In 2002, Alternator relocated to the Rotary Centre for the Arts, a community centre host to cultural organizations and events. This move enabled Alternator to expand its facilities and diversify its programming through the administration of a Main Gallery, a Project Gallery, a Window Space and Studio 111, which hosted artist residencies between 2003 and 2009. Today, these spaces are tied to the centre’s many community outreach activities, which complement its regular programming of professional exhibitions in the Main and Window exhibition spaces. The Project Gallery presents exhibitions put on by Alternator’s members and community partners; Studio 111 serves as space for emerging artist-run or community driven cultural projects to be developed; and, in between regular programming, the centre’s Main Gallery and Window Space are used to host Intermission, a program that provides emerging artists (many enrolled at or having recently graduated from the Visual Art Program at UBC Okanagan) with professional exhibition experience. Through these activities, Alternator pursues its mandate to provide support and resources to emerging artists and alternative artistic production in the Okanagan region. The centre strives to inspire its members as well as the broader community by showcasing local, national, and international work that is engaged in its social context and that disturbs and transcends dominant constructions of art, identity, and value.

  • 1. Letter written by Murray Johnson to the Okanagan artistic community, January 31, 1988.
  • Founding Artists

    List of artists in attendance at a meeting held to discuss the foundation of an artist-run association in the Okanagan (January 29, 1988):

    Chris Nedelec
    Phyllis Scarfo
    Wendy Porter
    Mary McCulloch
    Rosalyane Haynes
    Jack Davis
    Tiz Davis
    Colleen Meneer
    Lynda Crawford
    Valerie Hamill
    Jim Tanner
    Luke Lindoe
    Gail Lindoe
    Jim Kalnin
    Dan Herman
    Mike Griffin
    Clare McManus
    Murray Johnson

    First Board of Directors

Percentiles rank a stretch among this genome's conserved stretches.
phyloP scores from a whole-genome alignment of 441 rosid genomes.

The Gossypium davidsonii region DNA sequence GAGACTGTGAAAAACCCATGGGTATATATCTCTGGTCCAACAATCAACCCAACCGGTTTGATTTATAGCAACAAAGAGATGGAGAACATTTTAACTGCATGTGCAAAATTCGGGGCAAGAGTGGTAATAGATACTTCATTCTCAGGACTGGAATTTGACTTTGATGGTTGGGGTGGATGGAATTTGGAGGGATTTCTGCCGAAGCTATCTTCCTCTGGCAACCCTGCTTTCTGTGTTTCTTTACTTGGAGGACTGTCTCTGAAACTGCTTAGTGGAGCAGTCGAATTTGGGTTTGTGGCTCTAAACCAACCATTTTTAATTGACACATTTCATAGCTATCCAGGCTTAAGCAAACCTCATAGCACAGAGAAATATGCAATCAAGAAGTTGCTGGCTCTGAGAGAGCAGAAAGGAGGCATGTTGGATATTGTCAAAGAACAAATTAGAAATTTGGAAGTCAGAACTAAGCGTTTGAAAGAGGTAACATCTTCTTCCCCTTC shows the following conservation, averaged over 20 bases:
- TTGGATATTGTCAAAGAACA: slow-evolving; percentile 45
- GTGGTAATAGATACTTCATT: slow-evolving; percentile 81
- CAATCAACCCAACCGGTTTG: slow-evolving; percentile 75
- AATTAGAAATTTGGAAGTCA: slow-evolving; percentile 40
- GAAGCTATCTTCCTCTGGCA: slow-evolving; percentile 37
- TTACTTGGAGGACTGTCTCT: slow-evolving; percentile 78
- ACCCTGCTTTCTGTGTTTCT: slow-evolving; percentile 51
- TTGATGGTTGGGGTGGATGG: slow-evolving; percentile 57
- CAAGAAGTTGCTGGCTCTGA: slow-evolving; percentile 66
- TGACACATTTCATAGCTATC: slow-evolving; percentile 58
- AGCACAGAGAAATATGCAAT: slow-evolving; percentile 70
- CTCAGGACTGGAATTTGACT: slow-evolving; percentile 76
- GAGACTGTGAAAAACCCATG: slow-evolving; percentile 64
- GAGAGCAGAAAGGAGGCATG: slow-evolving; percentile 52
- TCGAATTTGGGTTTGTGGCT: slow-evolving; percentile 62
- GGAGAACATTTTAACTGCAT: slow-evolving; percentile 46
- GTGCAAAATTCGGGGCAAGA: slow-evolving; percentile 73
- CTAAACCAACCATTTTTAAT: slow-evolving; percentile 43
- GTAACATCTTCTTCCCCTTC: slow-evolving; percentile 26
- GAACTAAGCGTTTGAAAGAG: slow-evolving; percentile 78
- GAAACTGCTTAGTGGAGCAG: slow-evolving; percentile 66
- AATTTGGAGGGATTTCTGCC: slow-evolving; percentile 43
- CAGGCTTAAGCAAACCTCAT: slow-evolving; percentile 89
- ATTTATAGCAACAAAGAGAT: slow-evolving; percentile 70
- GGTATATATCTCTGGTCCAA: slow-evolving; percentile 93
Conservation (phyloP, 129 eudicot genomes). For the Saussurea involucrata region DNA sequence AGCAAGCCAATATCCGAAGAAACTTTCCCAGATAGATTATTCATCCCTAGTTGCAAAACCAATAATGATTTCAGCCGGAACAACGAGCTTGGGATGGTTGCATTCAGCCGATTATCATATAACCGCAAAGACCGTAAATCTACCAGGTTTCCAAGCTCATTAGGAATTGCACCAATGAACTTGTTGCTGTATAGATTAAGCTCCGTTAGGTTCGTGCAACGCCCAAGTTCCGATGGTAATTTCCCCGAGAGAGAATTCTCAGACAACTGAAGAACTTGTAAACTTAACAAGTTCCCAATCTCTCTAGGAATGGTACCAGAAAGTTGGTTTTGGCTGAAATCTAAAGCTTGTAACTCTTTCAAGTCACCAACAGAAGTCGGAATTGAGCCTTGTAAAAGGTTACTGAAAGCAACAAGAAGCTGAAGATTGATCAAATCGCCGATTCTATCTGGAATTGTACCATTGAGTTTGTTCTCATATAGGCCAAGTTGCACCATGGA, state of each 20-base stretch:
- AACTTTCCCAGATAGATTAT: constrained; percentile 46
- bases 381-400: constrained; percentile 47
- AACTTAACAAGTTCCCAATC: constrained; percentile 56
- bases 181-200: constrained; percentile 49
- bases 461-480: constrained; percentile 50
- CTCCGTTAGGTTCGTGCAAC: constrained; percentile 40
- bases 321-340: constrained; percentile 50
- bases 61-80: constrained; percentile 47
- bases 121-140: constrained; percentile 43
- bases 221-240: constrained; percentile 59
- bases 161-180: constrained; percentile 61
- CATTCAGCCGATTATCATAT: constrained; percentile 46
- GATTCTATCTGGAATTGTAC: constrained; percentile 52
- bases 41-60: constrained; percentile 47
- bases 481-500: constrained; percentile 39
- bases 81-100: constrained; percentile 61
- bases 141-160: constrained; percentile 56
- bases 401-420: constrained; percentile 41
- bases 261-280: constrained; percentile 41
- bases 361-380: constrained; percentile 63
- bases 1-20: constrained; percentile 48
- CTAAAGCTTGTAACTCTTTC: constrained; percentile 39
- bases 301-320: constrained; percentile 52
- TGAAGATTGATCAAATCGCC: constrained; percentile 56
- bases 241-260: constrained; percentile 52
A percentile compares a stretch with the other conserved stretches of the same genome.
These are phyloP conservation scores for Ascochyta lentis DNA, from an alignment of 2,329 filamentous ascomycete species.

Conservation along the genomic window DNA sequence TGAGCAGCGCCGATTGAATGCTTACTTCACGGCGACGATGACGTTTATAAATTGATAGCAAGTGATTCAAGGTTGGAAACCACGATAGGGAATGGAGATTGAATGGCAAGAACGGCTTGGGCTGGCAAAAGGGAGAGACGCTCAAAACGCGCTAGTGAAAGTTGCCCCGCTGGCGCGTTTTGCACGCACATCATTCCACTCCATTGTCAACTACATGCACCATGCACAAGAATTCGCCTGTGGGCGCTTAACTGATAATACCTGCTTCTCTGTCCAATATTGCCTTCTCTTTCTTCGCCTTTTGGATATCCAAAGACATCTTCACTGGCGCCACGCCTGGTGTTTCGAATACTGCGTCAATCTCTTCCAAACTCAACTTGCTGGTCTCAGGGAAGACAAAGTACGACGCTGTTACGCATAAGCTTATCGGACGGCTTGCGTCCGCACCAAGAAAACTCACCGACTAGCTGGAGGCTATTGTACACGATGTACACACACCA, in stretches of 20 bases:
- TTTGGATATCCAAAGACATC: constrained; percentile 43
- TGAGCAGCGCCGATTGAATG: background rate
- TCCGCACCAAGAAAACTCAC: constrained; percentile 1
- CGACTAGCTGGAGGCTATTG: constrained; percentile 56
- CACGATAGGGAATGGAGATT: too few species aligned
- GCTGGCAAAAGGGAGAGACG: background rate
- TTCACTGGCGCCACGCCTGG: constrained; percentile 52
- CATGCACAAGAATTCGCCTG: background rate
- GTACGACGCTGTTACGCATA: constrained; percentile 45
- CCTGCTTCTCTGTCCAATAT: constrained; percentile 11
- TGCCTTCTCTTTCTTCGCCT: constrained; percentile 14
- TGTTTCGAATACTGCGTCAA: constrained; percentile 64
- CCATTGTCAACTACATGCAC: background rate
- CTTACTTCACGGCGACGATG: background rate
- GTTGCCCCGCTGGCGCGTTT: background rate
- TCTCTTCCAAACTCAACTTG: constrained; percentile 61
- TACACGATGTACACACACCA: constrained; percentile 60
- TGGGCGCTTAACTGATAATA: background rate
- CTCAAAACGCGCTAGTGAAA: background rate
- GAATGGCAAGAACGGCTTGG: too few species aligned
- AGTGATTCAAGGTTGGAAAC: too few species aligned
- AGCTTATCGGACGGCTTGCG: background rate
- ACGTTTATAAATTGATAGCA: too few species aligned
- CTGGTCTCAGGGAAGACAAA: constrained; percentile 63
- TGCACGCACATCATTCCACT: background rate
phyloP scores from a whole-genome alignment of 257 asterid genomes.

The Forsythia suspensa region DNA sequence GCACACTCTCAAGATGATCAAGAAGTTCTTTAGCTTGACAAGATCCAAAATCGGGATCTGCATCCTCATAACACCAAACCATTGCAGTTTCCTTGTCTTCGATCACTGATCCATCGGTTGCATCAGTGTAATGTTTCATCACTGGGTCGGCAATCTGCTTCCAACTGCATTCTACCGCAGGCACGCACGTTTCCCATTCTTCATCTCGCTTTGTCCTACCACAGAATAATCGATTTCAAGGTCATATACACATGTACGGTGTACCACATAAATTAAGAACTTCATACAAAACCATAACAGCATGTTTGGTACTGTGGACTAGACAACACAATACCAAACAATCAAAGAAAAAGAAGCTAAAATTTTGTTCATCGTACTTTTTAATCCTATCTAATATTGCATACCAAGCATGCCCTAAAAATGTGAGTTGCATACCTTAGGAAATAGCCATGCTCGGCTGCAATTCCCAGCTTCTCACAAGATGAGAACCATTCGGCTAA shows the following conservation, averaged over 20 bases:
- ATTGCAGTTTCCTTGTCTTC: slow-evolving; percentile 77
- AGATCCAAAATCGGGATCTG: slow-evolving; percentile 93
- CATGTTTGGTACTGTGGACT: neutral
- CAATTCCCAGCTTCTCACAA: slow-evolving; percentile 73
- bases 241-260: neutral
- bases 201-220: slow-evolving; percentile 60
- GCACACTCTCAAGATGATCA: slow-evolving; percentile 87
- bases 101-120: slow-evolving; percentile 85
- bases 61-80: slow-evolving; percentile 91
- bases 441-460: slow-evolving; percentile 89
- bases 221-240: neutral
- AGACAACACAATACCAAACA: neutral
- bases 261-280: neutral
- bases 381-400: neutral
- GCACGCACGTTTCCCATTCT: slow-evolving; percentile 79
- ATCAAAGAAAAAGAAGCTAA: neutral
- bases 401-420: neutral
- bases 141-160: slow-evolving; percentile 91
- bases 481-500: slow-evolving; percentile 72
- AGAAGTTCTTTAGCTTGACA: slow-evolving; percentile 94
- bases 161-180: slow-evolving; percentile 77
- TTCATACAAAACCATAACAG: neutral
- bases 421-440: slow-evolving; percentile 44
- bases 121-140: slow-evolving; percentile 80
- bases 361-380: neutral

Murray Johnson
    Betty Dhont
    Merv Brandel
    Renita Kraubner
    Ruth McLaurin
    Jim Tanner

    Date of Incorporation

    1989

    Okanagan Artists Alternative Constitution

    1. The name of the Society is Okanagan Artists Alternative.

    2. The purposes of the society are:

    - to establish and operate an artist-run gallery as an alternative to the municipal and commercial galleries in the Okanagan Region.
    - To exhibit high-quality contemporary art by both member and non-member artists.
    - To provide a forum for the exchange of ideas within the artistic community and with the general public.
    - To support and encourage innovative and experimental artwork.
    - To provide a venue for unorthodox or controversial art that cannot be seen in municipal or commercial galleries.
    - To support and encourage promising new artists.
    - To sponsor or collaborate with artists to carry out special artistic project [sic].
    - To foster knowledge skills important to practicing, professional artists.
    - To establish links with a national network or artist-run parallel galleries thereby gaining access to a broad range of information and opportunities.

    Alternator Locations

    1988 – Rented space for exhibitions and meetings in different spaces in the Okanagan, notably at the Laurel Building, 1304 Ellis St. in Kelowna

    March-August 1991 – held six exhibitions at 581 Gaston Ave. in Kelowna

    November 1991 – Moved to its first permanent location at 273 Bernard Ave. in Kelowna

    September 2002 – Relocated to the Rotary Centre for the Arts at #103-421 Cawston Ave. in Kelowna

    Relevant Archives

    Alternator houses boxes and binders containing archival material related to exhibition and organizational history that can be viewed at the gallery by appointment. Documentation of the centre’s programming from 2000 to today can be viewed here.